‘Reading of the Will’ in Australia

A common question that arises from Executors and Beneficiaries when someone dies in Australia is “when does the reading of the Will take place?”


When does the reading of a Will take place?

Many people in Australia wonder how long after someone dies is there a reading of the Will .

The idea that there needs to be an official ‘reading of a Will’ has been glorified on the ‘big screen’.  We imagine friends and family of the deceased gathering together for an ‘offical reading of the Will’.  WRONG!

The reality is that in Australia, there is no legal requirement of official protocol for the reading of a Will to occur.

This tends to leave potential beneficiaries wondering if they are in fact included in the Will.  Furthermore, there is no protocol around when a beneficiariy should expect to hear from an Executor regarding any potential inheritance.  The wait can be very distressing for some people, especially at a time when emotions are already so high.

Although there is no official event held for the reading of a Will in Australia, we encourage Wills to be read and dealt with within 12 months of the date of the deceased.

WHO Can Obtain a Copy of the Will?

Under the Wills Act VIC (1997), once someone has died, the following persons are entitled to a copy of a Will :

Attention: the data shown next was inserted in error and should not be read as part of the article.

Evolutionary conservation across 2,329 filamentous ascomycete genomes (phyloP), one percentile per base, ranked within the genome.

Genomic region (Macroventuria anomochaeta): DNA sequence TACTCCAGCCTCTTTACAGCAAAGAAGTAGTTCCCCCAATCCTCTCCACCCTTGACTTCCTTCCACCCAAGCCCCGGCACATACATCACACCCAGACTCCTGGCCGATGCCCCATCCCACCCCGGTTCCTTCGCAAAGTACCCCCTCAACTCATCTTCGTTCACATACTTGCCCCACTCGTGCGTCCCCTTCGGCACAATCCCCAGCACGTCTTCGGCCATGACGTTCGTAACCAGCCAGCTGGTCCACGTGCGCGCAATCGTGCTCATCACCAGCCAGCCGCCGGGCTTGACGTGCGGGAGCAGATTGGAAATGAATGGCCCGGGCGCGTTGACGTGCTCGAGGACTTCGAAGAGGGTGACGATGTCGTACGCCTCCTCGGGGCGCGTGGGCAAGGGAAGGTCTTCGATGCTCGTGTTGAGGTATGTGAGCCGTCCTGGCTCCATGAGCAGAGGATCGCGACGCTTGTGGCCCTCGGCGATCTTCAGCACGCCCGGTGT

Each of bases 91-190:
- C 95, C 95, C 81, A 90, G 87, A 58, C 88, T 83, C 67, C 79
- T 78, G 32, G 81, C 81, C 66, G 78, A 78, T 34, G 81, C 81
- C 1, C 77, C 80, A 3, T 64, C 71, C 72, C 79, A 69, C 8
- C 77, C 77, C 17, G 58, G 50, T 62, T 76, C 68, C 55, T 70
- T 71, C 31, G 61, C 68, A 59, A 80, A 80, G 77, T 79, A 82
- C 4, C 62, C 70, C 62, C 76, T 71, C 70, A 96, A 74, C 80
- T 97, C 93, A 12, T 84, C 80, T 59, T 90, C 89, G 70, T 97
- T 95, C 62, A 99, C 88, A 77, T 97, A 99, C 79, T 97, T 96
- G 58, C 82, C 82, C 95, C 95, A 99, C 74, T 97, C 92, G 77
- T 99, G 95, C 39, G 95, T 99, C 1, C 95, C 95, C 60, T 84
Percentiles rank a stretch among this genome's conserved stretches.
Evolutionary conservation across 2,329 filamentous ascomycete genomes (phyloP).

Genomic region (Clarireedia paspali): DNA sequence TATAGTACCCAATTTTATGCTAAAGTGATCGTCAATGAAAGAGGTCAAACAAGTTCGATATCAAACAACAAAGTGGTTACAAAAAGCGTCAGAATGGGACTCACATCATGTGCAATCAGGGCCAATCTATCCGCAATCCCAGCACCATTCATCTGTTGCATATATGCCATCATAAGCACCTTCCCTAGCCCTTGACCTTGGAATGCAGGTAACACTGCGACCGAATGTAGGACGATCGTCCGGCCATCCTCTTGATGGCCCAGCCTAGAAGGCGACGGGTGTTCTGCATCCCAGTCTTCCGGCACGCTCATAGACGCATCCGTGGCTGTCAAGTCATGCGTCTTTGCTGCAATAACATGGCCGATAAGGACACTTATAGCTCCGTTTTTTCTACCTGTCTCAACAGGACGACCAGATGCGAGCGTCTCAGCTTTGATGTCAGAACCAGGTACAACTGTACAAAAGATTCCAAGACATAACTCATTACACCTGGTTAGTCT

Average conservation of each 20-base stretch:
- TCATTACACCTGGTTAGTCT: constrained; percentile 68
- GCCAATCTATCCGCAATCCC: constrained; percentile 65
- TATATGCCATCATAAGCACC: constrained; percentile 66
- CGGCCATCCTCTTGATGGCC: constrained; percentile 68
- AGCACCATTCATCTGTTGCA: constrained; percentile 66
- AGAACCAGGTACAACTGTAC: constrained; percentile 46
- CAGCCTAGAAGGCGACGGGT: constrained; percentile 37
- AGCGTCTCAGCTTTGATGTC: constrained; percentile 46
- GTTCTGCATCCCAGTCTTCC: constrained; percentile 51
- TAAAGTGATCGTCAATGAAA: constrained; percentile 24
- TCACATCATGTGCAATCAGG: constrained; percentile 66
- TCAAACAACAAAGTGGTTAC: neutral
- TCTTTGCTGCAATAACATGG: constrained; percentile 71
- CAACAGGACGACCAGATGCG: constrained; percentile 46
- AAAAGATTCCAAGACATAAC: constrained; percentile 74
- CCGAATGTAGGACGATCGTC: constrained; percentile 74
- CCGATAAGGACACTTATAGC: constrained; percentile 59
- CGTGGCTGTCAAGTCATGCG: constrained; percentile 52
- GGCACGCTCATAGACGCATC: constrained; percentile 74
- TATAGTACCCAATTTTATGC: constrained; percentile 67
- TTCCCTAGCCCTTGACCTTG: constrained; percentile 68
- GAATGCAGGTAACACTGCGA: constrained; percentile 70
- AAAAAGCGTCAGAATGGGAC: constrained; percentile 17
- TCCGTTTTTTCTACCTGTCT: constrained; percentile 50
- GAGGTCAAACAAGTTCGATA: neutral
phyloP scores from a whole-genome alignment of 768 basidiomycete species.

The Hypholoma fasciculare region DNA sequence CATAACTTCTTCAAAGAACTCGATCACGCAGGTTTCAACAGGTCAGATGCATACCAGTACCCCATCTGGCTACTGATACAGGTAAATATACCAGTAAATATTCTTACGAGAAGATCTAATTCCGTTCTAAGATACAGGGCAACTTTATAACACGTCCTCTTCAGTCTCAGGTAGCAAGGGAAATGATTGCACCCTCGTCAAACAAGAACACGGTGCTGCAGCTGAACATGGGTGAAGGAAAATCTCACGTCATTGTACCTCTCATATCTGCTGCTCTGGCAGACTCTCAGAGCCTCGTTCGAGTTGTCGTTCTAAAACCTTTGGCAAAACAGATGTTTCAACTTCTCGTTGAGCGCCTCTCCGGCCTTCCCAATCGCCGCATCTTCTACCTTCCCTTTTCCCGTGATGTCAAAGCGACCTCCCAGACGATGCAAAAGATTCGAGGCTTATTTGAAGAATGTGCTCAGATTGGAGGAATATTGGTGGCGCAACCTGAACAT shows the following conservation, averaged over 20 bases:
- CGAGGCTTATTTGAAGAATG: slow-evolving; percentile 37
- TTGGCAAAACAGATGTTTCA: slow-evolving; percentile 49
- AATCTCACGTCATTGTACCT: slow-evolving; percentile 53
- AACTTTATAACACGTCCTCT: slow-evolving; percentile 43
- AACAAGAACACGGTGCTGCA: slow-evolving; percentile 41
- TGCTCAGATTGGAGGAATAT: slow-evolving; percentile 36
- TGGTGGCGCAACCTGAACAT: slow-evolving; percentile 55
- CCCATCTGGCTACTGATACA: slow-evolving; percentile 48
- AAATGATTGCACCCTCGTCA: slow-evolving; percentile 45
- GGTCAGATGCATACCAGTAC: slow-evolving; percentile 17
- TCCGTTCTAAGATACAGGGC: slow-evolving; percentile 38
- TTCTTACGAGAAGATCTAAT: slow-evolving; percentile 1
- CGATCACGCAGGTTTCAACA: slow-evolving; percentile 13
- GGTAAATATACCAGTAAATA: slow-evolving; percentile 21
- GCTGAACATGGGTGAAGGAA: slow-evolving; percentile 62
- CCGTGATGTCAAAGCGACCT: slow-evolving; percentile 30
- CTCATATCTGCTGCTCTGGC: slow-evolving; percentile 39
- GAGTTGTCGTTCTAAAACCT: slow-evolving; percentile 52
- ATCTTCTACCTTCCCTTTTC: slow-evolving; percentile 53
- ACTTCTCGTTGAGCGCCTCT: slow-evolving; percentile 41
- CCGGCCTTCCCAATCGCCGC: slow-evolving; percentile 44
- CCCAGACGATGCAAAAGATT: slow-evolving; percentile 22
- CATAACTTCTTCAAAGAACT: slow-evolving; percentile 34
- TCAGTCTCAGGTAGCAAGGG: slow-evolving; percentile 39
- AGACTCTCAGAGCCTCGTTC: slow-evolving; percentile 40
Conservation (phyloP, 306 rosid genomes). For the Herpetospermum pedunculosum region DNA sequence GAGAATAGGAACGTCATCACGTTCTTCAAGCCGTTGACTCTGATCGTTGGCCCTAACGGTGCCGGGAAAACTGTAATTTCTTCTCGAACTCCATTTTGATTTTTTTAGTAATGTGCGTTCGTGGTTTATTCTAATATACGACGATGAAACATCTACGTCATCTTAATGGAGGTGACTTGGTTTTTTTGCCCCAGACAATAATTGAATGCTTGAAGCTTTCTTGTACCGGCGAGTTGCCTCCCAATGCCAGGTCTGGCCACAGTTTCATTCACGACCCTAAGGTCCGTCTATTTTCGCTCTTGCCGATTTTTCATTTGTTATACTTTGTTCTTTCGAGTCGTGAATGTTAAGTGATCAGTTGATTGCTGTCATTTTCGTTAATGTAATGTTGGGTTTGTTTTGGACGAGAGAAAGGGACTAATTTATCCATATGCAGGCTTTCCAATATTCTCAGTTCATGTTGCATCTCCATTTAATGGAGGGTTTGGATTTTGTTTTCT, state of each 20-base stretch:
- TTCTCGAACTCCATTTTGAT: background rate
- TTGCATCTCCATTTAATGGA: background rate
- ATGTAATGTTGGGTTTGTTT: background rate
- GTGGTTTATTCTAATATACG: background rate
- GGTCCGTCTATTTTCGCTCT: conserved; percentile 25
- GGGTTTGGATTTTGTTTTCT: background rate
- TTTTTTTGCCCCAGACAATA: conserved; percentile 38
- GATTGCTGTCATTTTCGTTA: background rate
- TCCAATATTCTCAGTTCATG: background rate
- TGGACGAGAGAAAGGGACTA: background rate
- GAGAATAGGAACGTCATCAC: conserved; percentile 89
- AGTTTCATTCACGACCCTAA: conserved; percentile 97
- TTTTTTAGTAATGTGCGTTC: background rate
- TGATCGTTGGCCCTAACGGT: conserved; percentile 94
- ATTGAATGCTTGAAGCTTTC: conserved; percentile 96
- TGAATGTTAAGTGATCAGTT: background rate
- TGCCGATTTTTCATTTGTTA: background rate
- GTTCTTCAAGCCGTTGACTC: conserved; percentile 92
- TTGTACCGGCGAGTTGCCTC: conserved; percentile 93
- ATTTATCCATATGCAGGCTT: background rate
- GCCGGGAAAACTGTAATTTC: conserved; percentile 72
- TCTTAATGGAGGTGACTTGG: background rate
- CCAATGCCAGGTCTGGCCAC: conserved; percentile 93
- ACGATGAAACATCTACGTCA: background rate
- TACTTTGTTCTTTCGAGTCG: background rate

• any person named or referred to in the Will, whether as beneficiary or not;
  • any person named or referred to in any earlier Will as a beneficiary;
  • any spouse or domestic partner of the Will-maker;
  • any parent, guardian or children of the Will-maker;
  • any person who would be entitled to a share of the estate if the Will-maker had died intestate;
  • any parent or guardian of a minor referred to in the will or who would be entitled to a share of the estate if the Will-maker had died intestate;
  • any creditor or other person who has a claim against the estate of the deceased person and who produces evidence of that claim.

There may be costs associated with obtaining a copy of the Will which is usually covered by the person making the request.

HOW do I Obtain a Copy of the Will?

If you believe you are someone who is entitled to a share of a deceased estate, you can take the following steps to obtain a copy of the deceased’s Will:

  • STEP ONE: Contact the executor and ask for a copy of the Will;
  • STEP TWO: If you find the executor won’t provide you with a copy of the Will, you can make contact with their solicitor to request a copy;

To receive a copy of the will, you may need to prove you are an eligible person under the Wills Act VIC (1997).

If the above two steps fail, you make like to engage the services of a lawyer for guidance and advice.

You can get in touch with Haven Legal Co. by booking a FREE chat here.

If you don’t have a Will but would like to make one you can get started here and we will be in touch with you to book your conference within 24 hours.


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